Content warning: This article contains mention of violence, sexual assault and mental health.
I’ve thought about writing this column last semester, last year and the year before that.
I began my undergraduate degree at a large state school in California. There, three years ago, I was the victim of a violent sexual assault.
This year, April has been designated as Sexual Assault Awareness Month with the goal of raising public awareness about sexual assault and educating communities and individuals on how to prevent it. It’s taken me three years to understand that speaking up is the most important thing a victim can do.
I remember very little of that night. Bits and pieces appear in my dreams and throughout my day: tiles of the bathroom floor, a decorative Swiss army knife and chunks of my hair in my hands.
I won’t go into details for both of our sakes; it’s hard to describe and harder to digest.
When I got home, I stood in the shower for almost an hour and a half. I wanted to be clean — I remember scrubbing my skin so hard that it felt raw to the touch. I stared at the slats of my roommate's bunk bed, who was fast asleep above me.
I didn’t know what to do. Nothing in my life had prepared me for this.
I had no one but friends that I had known for a short semester. My family and closest friends were across the country, and I knew they were asleep with the time difference. I Googled what to do, looking for resources on the university's website, but simply seeing the words nearly brought me to tears.
In the morning, I walked to the hospital on campus and sat in the waiting room for 20 minutes — before getting up and walking back out. I didn’t know the name of the person, only had vague memories of what he looked like and didn't know if he even went to the same school that I did. The only thing I knew was the address of the party, which had hosted maybe over 50 people.
If I wouldn’t even be able to pick him out of a lineup, what was the point of filing a police report? What was the point of being asked invasive questions, over and over, when I just wanted to pretend like it never happened?
For a long time, I blamed it on myself. I would tell myself that I had a lack of character judgment and that it was my fault. When I told someone, the first response was that I shouldn’t have gone out — that scared me enough about what people would think.
But things, especially the way people treat and talk about sexual assault, aren’t going to change if we keep these experiences in the dark. Stepping up is hard, and for many individuals it isn’t an option.
The majority of sexual assaults go widely unreported — a mere 20 percent of female college students who are victims go on to report to the police. And it’s easy to imagine why. Telling people who cared about me immensely that something like that had happened, that I had kept it from them and that they weren’t there is a hard pill to swallow.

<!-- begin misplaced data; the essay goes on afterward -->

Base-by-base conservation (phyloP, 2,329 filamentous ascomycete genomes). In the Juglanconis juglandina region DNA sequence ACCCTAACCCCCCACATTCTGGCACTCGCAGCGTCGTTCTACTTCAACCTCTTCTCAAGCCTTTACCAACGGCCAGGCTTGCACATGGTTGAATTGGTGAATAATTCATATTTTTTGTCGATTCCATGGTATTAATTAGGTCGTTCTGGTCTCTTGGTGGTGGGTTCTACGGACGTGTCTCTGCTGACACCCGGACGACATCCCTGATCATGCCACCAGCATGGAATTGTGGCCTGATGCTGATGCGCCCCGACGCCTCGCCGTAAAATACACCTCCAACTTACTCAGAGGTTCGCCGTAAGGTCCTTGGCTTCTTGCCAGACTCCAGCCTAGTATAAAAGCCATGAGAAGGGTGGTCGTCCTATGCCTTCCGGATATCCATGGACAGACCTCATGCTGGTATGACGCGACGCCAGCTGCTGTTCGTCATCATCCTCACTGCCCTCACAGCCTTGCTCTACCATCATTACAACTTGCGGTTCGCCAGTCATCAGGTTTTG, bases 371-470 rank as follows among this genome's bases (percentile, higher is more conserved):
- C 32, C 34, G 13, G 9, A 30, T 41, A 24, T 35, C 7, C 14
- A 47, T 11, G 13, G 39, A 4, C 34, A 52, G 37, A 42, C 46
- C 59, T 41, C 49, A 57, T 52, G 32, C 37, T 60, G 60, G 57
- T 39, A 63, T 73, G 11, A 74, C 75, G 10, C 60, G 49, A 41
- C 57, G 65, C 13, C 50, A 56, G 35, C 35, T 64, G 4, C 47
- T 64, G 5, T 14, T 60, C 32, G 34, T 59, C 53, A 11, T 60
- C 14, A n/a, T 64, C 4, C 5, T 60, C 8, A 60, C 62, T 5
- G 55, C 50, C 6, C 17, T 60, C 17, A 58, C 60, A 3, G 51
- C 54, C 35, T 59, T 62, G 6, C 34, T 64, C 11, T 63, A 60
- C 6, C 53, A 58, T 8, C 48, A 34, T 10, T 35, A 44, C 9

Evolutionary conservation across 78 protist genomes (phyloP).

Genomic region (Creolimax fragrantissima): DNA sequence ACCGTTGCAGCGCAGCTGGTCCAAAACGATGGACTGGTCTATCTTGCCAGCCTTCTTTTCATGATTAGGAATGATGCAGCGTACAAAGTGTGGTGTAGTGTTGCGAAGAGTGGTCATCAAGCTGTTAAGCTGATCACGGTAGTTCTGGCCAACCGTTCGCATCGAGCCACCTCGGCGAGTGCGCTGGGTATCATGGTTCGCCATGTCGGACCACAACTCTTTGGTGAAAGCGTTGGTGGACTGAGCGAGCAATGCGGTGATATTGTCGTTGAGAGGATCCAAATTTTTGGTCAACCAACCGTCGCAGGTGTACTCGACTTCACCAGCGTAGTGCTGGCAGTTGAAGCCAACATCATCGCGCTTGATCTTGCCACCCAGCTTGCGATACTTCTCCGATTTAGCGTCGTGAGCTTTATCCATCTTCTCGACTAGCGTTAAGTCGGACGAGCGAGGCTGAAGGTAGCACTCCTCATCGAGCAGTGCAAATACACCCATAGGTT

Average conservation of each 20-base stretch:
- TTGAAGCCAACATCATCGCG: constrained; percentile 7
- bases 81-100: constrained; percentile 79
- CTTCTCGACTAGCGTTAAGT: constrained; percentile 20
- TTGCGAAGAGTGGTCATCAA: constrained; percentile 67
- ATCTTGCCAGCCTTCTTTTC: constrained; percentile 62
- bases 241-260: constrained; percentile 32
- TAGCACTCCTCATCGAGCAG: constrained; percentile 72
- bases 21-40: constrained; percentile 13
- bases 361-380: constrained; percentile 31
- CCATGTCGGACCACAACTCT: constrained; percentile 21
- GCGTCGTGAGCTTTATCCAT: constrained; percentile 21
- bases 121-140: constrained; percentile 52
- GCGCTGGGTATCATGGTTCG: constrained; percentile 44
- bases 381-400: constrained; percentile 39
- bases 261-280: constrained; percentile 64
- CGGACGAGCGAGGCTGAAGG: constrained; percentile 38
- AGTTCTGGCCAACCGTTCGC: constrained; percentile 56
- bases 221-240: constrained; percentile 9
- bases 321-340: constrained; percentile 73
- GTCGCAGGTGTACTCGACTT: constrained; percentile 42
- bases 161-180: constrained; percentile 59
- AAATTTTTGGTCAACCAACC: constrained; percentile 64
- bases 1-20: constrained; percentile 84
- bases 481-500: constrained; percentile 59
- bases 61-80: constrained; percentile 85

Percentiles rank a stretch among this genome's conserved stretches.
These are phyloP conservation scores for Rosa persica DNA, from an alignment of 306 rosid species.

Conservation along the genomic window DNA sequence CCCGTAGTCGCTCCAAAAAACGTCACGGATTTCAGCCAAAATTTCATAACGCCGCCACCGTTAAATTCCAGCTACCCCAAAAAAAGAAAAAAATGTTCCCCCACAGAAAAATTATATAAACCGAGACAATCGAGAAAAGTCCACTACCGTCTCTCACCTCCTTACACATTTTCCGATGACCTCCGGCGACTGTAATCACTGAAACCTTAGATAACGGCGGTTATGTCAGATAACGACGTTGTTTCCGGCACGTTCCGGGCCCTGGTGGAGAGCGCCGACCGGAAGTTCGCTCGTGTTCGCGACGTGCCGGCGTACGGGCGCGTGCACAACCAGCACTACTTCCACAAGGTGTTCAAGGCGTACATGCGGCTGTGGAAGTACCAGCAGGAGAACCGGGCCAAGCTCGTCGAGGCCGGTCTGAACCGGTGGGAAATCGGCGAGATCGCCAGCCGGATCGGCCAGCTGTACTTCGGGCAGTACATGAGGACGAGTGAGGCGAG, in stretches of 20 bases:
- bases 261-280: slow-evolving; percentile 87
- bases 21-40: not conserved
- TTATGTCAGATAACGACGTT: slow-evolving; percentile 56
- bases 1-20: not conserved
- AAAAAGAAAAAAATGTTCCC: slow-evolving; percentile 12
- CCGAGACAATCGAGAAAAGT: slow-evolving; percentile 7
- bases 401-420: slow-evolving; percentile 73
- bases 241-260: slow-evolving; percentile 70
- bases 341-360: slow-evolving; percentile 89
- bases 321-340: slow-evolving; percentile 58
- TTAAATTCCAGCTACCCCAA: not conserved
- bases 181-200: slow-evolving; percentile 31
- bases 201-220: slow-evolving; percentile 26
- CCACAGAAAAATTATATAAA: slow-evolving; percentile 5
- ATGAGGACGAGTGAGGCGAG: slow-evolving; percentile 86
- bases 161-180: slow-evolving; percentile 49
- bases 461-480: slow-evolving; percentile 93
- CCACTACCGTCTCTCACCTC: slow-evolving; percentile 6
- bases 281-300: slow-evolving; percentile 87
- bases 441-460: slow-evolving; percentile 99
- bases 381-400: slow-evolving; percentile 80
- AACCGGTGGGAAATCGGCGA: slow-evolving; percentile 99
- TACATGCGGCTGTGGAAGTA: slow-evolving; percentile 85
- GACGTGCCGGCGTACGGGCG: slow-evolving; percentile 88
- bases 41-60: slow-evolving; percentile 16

In 2020, just 15 students had been found in violation of UNC’s sexual assault policy since 2007. I can name the same number of people off the top of my head who were victims, but were not included in the 15.
The first step is recognizing that UNC, along with most college campuses, has a problem. And the lackadaisical approach to the issue has failed students, staff and members of the community — and will continue to do so until something changes.
In a media statement, UNC Chancellor Kevin Guskiewicz stated, “The data are very concerning and reinforce what we know to be true both on our campus and across the country: sexual assault and sexual harassment are serious problems that deeply affect our community.”
A third of female undergraduates at UNC reported sexual assault — more intensive and comprehensive prevention and intervention courses can change this. Implementing zero tolerance policies for fraternities, places where these assaults are rampant, can help diminish the rates of assault on campus. Outsourcing sexual assault cases and hiring experienced investigators to handle sexual assault cases on campus can be a first step for many universities.
I still suffer from PTSD, severe anxiety and depression. I’m medicated to make it through the day without flashbacks, visions and nightmares. I'm not religious, but I remember praying one night in California that I would get hit by a bus the next day.
The next morning, I found out that I was accepted to UNC as a transfer student.
I was lucky to be able to transfer schools. It felt a lot like giving up on my California dreams, coming back to my hometown and quitting — something I didn’t do very often. It’s affected my relationships, my family and my entire undergraduate education. I just recently worked up the courage to tell my parents (in Que Chula, because who wouldn’t), and the tears in my mother’s eyes was something that I think will be seared into my mind forever.
Encouraging and creating a safe space for victims to come forward can prevent what happened in my situation from happening again. Erasing the stigma of these types of crimes and violence is one of the first and most significant things a university can do to support its students and campus community.
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